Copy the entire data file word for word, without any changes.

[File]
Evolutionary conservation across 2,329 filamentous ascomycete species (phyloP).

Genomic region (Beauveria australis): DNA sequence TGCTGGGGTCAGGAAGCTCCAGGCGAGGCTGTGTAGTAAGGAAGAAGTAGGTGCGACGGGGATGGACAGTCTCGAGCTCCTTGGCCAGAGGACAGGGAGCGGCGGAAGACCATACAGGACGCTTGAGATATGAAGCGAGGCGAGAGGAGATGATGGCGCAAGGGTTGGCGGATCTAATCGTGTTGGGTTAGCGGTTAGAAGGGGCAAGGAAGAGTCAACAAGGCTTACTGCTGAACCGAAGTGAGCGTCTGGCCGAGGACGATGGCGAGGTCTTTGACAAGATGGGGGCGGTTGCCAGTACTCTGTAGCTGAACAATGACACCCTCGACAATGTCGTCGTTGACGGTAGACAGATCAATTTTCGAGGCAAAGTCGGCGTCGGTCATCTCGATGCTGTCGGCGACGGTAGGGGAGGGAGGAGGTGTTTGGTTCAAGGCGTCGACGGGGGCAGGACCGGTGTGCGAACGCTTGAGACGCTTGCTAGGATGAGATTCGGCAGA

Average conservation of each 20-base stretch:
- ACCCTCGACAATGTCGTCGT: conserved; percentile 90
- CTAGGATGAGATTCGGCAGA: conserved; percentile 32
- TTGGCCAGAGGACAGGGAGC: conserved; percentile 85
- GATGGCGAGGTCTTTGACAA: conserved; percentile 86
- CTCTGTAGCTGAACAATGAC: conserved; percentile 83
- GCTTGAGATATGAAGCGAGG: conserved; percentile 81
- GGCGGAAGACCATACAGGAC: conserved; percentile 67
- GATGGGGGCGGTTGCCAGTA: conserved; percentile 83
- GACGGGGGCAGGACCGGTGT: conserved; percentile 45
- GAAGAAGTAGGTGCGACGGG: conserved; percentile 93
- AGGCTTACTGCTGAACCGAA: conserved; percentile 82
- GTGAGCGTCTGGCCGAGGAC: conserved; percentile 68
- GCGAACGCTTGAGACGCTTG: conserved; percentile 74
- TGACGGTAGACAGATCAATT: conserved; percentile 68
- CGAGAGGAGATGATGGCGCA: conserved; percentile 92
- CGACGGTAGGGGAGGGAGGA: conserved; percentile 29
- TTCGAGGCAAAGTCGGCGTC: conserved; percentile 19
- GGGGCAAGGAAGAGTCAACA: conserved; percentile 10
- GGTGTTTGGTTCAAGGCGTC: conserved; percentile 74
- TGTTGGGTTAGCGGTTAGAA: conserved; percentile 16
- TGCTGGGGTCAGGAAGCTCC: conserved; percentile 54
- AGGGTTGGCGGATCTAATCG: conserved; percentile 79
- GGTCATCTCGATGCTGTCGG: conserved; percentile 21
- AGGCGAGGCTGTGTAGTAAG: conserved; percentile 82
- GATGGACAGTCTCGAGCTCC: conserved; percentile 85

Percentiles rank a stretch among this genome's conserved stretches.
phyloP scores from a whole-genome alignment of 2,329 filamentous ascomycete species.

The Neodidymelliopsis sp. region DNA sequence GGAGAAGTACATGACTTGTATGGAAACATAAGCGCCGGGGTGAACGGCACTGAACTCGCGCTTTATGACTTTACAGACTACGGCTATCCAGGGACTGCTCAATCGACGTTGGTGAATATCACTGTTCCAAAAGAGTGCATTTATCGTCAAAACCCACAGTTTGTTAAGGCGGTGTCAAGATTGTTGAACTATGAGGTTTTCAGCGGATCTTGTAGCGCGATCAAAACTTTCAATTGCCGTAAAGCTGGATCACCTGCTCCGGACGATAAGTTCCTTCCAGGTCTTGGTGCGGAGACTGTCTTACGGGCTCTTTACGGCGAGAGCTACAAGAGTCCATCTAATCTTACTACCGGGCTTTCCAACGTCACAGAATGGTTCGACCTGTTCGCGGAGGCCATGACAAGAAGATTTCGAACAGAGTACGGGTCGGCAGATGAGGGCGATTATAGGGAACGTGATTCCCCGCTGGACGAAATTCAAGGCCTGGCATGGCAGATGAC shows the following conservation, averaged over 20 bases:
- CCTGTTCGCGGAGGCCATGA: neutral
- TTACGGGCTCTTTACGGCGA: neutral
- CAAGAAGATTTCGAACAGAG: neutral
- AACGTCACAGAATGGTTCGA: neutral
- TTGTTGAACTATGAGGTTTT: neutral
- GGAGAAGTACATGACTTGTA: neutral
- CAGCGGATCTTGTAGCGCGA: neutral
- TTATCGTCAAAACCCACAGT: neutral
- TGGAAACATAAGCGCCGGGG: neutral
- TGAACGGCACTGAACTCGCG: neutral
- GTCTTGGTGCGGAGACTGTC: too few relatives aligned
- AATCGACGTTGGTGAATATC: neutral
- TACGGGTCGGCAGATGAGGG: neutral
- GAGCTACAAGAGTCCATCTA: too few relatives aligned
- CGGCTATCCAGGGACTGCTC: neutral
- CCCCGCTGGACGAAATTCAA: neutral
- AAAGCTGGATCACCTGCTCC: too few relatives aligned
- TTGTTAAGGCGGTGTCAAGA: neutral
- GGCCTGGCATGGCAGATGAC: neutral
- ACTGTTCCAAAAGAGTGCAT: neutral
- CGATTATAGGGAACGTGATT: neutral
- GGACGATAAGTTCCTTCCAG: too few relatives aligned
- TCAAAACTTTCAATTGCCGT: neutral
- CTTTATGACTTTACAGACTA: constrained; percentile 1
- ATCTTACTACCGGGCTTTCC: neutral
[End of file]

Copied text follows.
Evolutionary conservation across 2,329 filamentous ascomycete species (phyloP).

Genomic region (Beauveria australis): DNA sequence TGCTGGGGTCAGGAAGCTCCAGGCGAGGCTGTGTAGTAAGGAAGAAGTAGGTGCGACGGGGATGGACAGTCTCGAGCTCCTTGGCCAGAGGACAGGGAGCGGCGGAAGACCATACAGGACGCTTGAGATATGAAGCGAGGCGAGAGGAGATGATGGCGCAAGGGTTGGCGGATCTAATCGTGTTGGGTTAGCGGTTAGAAGGGGCAAGGAAGAGTCAACAAGGCTTACTGCTGAACCGAAGTGAGCGTCTGGCCGAGGACGATGGCGAGGTCTTTGACAAGATGGGGGCGGTTGCCAGTACTCTGTAGCTGAACAATGACACCCTCGACAATGTCGTCGTTGACGGTAGACAGATCAATTTTCGAGGCAAAGTCGGCGTCGGTCATCTCGATGCTGTCGGCGACGGTAGGGGAGGGAGGAGGTGTTTGGTTCAAGGCGTCGACGGGGGCAGGACCGGTGTGCGAACGCTTGAGACGCTTGCTAGGATGAGATTCGGCAGA

Average conservation of each 20-base stretch:
- ACCCTCGACAATGTCGTCGT: conserved; percentile 90
- CTAGGATGAGATTCGGCAGA: conserved; percentile 32
- TTGGCCAGAGGACAGGGAGC: conserved; percentile 85
- GATGGCGAGGTCTTTGACAA: conserved; percentile 86
- CTCTGTAGCTGAACAATGAC: conserved; percentile 83
- GCTTGAGATATGAAGCGAGG: conserved; percentile 81
- GGCGGAAGACCATACAGGAC: conserved; percentile 67
- GATGGGGGCGGTTGCCAGTA: conserved; percentile 83
- GACGGGGGCAGGACCGGTGT: conserved; percentile 45
- GAAGAAGTAGGTGCGACGGG: conserved; percentile 93
- AGGCTTACTGCTGAACCGAA: conserved; percentile 82
- GTGAGCGTCTGGCCGAGGAC: conserved; percentile 68
- GCGAACGCTTGAGACGCTTG: conserved; percentile 74
- TGACGGTAGACAGATCAATT: conserved; percentile 68
- CGAGAGGAGATGATGGCGCA: conserved; percentile 92
- CGACGGTAGGGGAGGGAGGA: conserved; percentile 29
- TTCGAGGCAAAGTCGGCGTC: conserved; percentile 19
- GGGGCAAGGAAGAGTCAACA: conserved; percentile 10
- GGTGTTTGGTTCAAGGCGTC: conserved; percentile 74
- TGTTGGGTTAGCGGTTAGAA: conserved; percentile 16
- TGCTGGGGTCAGGAAGCTCC: conserved; percentile 54
- AGGGTTGGCGGATCTAATCG: conserved; percentile 79
- GGTCATCTCGATGCTGTCGG: conserved; percentile 21
- AGGCGAGGCTGTGTAGTAAG: conserved; percentile 82
- GATGGACAGTCTCGAGCTCC: conserved; percentile 85

Percentiles rank a stretch among this genome's conserved stretches.
phyloP scores from a whole-genome alignment of 2,329 filamentous ascomycete species.

The Neodidymelliopsis sp. region DNA sequence GGAGAAGTACATGACTTGTATGGAAACATAAGCGCCGGGGTGAACGGCACTGAACTCGCGCTTTATGACTTTACAGACTACGGCTATCCAGGGACTGCTCAATCGACGTTGGTGAATATCACTGTTCCAAAAGAGTGCATTTATCGTCAAAACCCACAGTTTGTTAAGGCGGTGTCAAGATTGTTGAACTATGAGGTTTTCAGCGGATCTTGTAGCGCGATCAAAACTTTCAATTGCCGTAAAGCTGGATCACCTGCTCCGGACGATAAGTTCCTTCCAGGTCTTGGTGCGGAGACTGTCTTACGGGCTCTTTACGGCGAGAGCTACAAGAGTCCATCTAATCTTACTACCGGGCTTTCCAACGTCACAGAATGGTTCGACCTGTTCGCGGAGGCCATGACAAGAAGATTTCGAACAGAGTACGGGTCGGCAGATGAGGGCGATTATAGGGAACGTGATTCCCCGCTGGACGAAATTCAAGGCCTGGCATGGCAGATGAC shows the following conservation, averaged over 20 bases:
- CCTGTTCGCGGAGGCCATGA: neutral
- TTACGGGCTCTTTACGGCGA: neutral
- CAAGAAGATTTCGAACAGAG: neutral
- AACGTCACAGAATGGTTCGA: neutral
- TTGTTGAACTATGAGGTTTT: neutral
- GGAGAAGTACATGACTTGTA: neutral
- CAGCGGATCTTGTAGCGCGA: neutral
- TTATCGTCAAAACCCACAGT: neutral
- TGGAAACATAAGCGCCGGGG: neutral
- TGAACGGCACTGAACTCGCG: neutral
- GTCTTGGTGCGGAGACTGTC: too few relatives aligned
- AATCGACGTTGGTGAATATC: neutral
- TACGGGTCGGCAGATGAGGG: neutral
- GAGCTACAAGAGTCCATCTA: too few relatives aligned
- CGGCTATCCAGGGACTGCTC: neutral
- CCCCGCTGGACGAAATTCAA: neutral
- AAAGCTGGATCACCTGCTCC: too few relatives aligned
- TTGTTAAGGCGGTGTCAAGA: neutral
- GGCCTGGCATGGCAGATGAC: neutral
- ACTGTTCCAAAAGAGTGCAT: neutral
- CGATTATAGGGAACGTGATT: neutral
- GGACGATAAGTTCCTTCCAG: too few relatives aligned
- TCAAAACTTTCAATTGCCGT: neutral
- CTTTATGACTTTACAGACTA: constrained; percentile 1
- ATCTTACTACCGGGCTTTCC: neutral